Here’s a look at recent tax-related happenings on the Hill, including a third continuing resolution to avoid a shutdown, tax legislation advancing with House committee approval, and identification of federal tax provisions expiring in 2024 through 2034.
Lately on the Hill
Congress has once again narrowly averted a government shutdown by passing yet another continuing resolution pushing government-funding deadlines to March 1 and 8. The third continuing resolution simply extends the prior fiscal year’s spending limits, except for a couple of technical modifications, and does not contain any other legislation such as Ukraine assistance, border funding, or highly sought-after tax legislation as many had hoped for. Approximately half of Republicans—including the House Freedom Caucus—voted against the resolution, while Democrats decisively voted for it. Ahead of passage of the continuing resolution, Senate Majority Leader Chuck Schumer (D-NY) and House Speaker Mike Johnson (R-LA) agreed on a $1.66 trillion topline spending level, although how to divide that amount among the remaining 12 appropriation bills has yet to be determined. The House will have about six weeks (three of which are in recess) to come to an agreement or face another short-term extension.
Government-funding negotiations may overshadow prioritization of the long-awaited tax legislation, the Tax Relief for American Families and Workers Act of 2024 (Act), which the House Ways and Means Committee approved by a 40-to-3 vote late last week. The Act seeks to provide relief to working families through an expanded child tax credit and spur business innovation and growth through increased deductions for research and experimental expenditures, business interest, and depreciable business assets. Furthermore, the Act asserts increased global competitiveness with treaty-like provisions with Taiwan, provides further assistance for disaster-impacted communities, expands access to affordable housing, and increases Form 1099 filing thresholds. In an effort to provide a revenue-neutral bill, the Act also dramatically increases penalties on COVID-Employee Retention Tax Credit (ERTC) promoters (a new defined term) related to illegitimate claims of the Employee Retention Credit and shortens the claim period to end after January 31, 2024. For a detailed summary of the legislation, read our article, “Tax Relief Proposal Text Now Released.”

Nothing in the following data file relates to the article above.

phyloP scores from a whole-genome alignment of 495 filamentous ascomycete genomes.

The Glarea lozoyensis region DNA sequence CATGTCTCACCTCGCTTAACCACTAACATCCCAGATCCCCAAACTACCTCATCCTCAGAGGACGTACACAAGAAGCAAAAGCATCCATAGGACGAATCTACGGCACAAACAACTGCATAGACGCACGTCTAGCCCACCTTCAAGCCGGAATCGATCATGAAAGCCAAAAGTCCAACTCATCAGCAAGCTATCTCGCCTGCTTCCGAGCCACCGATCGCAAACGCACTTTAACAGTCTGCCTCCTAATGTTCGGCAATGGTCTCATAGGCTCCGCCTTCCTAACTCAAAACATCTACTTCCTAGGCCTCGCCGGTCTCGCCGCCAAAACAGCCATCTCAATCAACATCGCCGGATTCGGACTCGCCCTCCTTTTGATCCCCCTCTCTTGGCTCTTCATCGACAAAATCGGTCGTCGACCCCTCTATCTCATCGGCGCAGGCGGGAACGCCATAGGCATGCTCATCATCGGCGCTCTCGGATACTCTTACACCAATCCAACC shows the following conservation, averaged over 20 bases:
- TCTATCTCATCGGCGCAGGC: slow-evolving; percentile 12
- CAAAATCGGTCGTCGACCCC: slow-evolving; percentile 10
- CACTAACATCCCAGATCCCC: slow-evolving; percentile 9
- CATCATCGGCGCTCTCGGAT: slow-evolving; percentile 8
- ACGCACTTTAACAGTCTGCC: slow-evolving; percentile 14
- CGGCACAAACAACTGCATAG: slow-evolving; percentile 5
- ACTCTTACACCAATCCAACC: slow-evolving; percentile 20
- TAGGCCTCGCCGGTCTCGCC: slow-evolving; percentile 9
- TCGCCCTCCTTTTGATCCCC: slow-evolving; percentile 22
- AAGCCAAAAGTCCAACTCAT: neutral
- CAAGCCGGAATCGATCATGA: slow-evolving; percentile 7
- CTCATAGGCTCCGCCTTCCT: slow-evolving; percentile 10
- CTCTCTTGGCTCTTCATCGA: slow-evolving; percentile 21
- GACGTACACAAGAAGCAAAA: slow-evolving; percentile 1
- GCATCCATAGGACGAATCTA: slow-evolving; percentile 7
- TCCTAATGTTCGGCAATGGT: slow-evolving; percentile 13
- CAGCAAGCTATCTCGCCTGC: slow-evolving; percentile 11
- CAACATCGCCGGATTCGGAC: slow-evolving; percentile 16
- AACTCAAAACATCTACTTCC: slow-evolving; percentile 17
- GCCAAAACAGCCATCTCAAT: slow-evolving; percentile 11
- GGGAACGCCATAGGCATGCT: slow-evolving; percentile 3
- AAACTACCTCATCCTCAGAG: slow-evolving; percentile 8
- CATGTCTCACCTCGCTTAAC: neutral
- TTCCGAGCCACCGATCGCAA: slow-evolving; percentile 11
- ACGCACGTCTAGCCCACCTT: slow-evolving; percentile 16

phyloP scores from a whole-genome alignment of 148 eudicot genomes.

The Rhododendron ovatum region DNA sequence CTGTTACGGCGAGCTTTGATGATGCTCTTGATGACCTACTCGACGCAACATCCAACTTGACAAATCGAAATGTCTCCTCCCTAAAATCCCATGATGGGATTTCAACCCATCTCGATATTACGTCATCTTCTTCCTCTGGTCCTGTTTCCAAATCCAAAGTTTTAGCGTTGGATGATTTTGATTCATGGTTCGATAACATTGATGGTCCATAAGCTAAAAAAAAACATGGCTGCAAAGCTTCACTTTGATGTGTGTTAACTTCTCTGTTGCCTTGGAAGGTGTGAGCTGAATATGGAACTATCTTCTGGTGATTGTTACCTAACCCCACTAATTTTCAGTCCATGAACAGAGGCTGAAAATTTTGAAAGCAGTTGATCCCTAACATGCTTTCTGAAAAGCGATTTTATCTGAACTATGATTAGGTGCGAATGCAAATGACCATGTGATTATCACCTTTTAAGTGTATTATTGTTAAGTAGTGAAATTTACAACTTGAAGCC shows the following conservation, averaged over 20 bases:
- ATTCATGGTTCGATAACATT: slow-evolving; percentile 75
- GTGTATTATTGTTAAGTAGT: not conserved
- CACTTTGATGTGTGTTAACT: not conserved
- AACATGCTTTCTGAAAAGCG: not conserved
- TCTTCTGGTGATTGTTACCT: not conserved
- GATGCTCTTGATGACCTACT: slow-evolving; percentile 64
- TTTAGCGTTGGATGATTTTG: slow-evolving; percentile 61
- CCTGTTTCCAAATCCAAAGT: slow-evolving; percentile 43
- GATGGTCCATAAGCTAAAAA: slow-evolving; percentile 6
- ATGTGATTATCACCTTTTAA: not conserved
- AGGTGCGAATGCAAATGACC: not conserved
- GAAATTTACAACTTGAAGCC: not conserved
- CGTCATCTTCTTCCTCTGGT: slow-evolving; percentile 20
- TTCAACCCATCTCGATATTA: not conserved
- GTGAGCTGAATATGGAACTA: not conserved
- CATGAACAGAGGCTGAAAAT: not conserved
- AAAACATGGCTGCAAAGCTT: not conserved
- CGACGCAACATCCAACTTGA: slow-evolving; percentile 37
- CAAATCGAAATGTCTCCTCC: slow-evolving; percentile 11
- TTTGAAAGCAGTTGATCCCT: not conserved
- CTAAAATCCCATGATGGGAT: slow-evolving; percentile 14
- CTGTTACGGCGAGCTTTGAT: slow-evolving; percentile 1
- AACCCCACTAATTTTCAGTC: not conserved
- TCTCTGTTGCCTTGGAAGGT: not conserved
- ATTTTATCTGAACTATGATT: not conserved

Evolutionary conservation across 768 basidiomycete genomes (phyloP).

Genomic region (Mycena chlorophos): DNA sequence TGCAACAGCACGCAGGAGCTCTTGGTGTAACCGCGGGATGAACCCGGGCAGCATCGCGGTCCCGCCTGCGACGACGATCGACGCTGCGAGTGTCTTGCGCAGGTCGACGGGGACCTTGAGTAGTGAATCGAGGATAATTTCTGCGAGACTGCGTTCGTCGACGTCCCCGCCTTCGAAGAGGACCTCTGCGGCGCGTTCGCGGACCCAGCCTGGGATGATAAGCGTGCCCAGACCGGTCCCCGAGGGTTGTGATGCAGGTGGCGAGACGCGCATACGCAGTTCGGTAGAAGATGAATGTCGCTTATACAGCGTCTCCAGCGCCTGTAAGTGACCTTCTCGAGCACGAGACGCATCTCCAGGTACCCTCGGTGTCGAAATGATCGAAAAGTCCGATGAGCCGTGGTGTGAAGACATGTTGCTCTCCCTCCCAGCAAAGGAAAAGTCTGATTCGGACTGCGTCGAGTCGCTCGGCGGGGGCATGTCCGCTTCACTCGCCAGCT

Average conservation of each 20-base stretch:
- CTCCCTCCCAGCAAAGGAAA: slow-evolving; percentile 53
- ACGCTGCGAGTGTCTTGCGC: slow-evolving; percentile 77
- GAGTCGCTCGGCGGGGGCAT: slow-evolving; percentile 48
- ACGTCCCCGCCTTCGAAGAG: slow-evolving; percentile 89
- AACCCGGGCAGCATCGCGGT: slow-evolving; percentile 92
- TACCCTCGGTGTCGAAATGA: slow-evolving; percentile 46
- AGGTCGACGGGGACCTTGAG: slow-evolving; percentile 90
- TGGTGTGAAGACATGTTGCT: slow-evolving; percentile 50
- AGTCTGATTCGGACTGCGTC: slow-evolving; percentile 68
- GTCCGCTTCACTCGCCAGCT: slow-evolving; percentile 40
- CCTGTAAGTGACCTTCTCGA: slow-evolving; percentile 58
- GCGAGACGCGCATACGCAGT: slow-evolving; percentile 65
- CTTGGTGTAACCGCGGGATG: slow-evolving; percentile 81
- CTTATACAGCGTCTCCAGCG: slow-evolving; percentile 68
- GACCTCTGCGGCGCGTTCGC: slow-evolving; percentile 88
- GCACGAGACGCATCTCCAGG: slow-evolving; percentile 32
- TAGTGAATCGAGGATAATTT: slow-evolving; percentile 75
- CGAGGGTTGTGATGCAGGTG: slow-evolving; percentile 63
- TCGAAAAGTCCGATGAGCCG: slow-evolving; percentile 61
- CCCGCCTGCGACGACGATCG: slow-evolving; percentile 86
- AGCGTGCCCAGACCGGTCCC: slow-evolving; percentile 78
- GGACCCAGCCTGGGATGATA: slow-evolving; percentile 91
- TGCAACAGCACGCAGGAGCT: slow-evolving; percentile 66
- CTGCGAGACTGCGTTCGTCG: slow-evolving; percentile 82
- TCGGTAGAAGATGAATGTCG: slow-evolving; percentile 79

During the hearing on the legislation, several amendments failed, and several more were presented and then withdrawn, giving insight into a number of representatives’ priorities, e.g., SALT cap adjustments and a broader Child Tax Credit, and setting the stage for future tax-related negotiations. The measure was approved containing the original bipartisan provisions already agreed upon by House Committee on Ways and Means Chair Jason Smith (R-MO) and Senate Finance Committee Chair Ron Wyden (D-OR). The legislation now moves to the rest of the House as early as the week of January 29. Whether this bill can proceed as a “standalone” bill remains to be seen as it would be subject to amendments in the Senate, tampering expectations for expedited passage. Alternatively, the bill may be included with other legislation, including the fiscal year 2024 appropriations (now delayed into early March), or the Federal Aviation Administration bill also due in March, putting into jeopardy retroactive application of certain bill provisions as it moves further from the tax-filing season beginning in late January.